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‘The Boys in the Boat’ gets stuck in the shallow end of the sports-movie pool

Review by Brian Lowry, CNN

(CNN) — Steeped in old-fashioned virtues and a feel-good underdog story, “The Boys in the Boat” isn’t bad, but it doesn’t it ever navigate its way out of the shallow end of the sports-movie pool either. As it happens, Jesse Owens makes a cameo in this tale about the US Crew team from the University of Washington, a link to a better-known story from the 1936 Olympics that still eclipses this one.

Representing a modest departure for George Clooney wearing his director’s hat, “The Boys in the Boat” tries mightily to build excitement, suspense and lump-in-the-throat moments around its cast, led by Callum Turner (of the “Fantastic Beasts” movies and Apple TV+’s upcoming “Masters of the Air”) as Joe Rantz, the cash-strapped kid who has pragmatic financial reasons for making the rowing squad, and Joel Edgerton as the tough coach.

For all that, the movie can’t really escape the whirlpool-like drag of its earnest familiarity, paddling around in a middle lane that doesn’t rival the most stirring practitioners of this well-worn genre.

Indeed, after setting up Joe’s situation, which threatens to force him to quit school, Clooney (working from a screenplay by Mark L. Smith, with whom he collaborated on “The Midnight Sky”) relies on the customary training montages as Joe and his teammates try to master working in seamless unison, while Edgerton stares at a stopwatch with a furrowed brow.

For those not well versed in the mechanics of crew, success comes from everyone pulling together, though there are impediments that go beyond just turning in the fastest time, including snooty Ivy League schools that can’t imagine this upstart interloper from the Northwest horning in on their privileged playground.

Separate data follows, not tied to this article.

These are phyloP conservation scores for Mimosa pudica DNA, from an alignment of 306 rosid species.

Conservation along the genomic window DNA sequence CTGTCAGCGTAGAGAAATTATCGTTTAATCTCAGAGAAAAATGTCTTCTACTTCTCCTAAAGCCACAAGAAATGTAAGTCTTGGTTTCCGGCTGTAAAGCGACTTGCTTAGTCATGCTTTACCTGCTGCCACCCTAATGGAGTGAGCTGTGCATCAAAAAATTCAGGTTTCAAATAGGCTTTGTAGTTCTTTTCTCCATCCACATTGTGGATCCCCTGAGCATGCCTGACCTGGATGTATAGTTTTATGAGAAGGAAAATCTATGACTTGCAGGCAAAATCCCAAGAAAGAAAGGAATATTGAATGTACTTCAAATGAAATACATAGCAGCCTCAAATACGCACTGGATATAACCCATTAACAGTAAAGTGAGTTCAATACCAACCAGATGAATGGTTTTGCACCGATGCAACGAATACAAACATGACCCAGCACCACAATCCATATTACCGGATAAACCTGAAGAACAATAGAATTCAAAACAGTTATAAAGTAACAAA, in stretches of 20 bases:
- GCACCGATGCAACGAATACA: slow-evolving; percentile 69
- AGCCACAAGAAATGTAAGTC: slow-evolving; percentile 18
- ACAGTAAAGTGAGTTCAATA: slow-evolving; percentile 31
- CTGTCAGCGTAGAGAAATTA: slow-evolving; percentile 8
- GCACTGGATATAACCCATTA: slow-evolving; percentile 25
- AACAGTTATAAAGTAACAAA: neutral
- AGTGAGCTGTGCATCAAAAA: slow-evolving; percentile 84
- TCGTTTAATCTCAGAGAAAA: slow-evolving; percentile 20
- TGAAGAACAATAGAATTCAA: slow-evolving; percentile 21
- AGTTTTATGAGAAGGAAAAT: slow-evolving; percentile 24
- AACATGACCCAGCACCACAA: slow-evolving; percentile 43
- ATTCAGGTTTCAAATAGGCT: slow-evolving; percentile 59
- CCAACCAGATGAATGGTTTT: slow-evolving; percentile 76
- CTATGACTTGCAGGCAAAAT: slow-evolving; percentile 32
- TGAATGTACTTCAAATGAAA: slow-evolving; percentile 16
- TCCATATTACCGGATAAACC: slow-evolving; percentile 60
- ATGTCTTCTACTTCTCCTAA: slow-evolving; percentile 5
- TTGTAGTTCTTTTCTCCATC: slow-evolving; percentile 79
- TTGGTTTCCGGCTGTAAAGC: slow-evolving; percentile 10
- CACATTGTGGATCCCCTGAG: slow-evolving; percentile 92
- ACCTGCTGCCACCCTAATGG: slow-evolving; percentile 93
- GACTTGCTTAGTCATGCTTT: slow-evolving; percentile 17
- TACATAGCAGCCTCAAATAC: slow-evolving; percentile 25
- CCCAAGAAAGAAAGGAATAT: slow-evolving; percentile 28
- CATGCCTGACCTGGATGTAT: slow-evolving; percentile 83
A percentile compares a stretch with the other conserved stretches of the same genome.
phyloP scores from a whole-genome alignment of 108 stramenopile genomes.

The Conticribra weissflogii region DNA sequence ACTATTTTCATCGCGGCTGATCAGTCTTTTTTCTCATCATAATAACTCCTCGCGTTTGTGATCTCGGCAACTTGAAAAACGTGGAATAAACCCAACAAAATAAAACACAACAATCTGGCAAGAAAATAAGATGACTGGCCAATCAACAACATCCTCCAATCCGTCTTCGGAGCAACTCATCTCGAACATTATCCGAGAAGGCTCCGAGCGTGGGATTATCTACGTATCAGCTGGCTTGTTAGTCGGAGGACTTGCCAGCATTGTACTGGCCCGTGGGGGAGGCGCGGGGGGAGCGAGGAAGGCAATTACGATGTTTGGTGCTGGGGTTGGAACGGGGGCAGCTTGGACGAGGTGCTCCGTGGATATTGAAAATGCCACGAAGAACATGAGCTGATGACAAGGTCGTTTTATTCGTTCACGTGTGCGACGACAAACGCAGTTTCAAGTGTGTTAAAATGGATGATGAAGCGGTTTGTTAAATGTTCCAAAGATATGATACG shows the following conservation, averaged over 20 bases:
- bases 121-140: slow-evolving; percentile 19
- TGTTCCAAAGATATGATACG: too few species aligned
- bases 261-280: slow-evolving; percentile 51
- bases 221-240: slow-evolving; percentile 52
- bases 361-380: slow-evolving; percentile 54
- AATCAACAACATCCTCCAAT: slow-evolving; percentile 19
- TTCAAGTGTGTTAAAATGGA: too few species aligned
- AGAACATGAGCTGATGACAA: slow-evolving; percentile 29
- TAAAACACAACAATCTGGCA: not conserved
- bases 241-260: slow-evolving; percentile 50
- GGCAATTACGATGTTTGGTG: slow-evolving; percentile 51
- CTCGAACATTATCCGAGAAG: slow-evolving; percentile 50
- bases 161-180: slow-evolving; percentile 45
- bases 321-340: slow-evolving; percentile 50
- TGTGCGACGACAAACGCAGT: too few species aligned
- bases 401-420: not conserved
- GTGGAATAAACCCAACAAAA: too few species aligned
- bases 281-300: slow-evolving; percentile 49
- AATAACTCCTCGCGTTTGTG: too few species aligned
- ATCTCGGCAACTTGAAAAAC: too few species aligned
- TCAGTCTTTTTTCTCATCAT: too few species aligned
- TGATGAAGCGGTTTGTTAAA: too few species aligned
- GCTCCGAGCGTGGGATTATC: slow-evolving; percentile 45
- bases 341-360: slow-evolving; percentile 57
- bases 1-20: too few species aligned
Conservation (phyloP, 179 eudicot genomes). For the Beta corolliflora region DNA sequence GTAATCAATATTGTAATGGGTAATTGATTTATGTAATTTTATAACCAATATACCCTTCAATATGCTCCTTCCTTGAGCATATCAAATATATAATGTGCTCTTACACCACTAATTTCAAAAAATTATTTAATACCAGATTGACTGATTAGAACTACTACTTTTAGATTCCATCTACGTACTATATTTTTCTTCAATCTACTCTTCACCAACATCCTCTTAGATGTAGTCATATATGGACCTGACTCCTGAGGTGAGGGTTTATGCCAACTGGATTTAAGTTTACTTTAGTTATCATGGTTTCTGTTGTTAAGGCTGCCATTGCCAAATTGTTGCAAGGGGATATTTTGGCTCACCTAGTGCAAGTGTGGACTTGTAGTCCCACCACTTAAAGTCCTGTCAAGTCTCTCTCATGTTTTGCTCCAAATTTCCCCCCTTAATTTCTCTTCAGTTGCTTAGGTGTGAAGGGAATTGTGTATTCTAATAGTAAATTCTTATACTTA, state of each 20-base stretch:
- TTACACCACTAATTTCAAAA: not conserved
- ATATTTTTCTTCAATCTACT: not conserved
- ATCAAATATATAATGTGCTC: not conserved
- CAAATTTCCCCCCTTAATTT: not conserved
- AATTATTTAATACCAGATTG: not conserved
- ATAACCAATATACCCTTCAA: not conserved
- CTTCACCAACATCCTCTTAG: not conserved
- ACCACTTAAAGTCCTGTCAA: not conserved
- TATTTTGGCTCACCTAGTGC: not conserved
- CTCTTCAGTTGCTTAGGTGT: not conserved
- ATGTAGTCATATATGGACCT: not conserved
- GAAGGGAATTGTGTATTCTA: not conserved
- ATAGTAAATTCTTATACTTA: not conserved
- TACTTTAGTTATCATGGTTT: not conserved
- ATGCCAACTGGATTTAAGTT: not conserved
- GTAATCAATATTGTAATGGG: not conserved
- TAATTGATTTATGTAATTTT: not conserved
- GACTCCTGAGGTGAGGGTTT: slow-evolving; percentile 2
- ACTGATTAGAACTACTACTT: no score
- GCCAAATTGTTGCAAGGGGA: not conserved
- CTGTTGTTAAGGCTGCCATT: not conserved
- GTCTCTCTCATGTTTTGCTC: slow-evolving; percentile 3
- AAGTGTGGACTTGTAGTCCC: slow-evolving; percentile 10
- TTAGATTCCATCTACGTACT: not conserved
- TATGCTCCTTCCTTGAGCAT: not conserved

Joe also finds time when he isn’t on the water to woo Joyce (Hadley Robinson of “Winning Time: The Rise of the Lakers Dynasty” and the just-released “Anyone But You”), sparking a relationship that doesn’t have time for much depth, thus relegating her in key moments to listening to calls of his races on the radio with a concerned expression.

Clooney has exhibited a passion for period pieces dating back to “Good Night, and Good Luck” and “Leatherheads,” the latter his 2008 film about a professional football team in the 1920s. Still, it’s frankly hard to identify what attracted him to this material, or why such a by-the-numbers, no-frills offering would be cast out into the choppy seas of awards season.

Granted, “The Boys in the Boat” will probably be available for consumption at home relatively soon, but even then, given its throwback qualities, the film feels at best like an island – a low-key way to kill time as it row, row, rows gently into the stream.

“The Boys in the Boat” premieres December 25 in US theaters. It’s rated PG-13.

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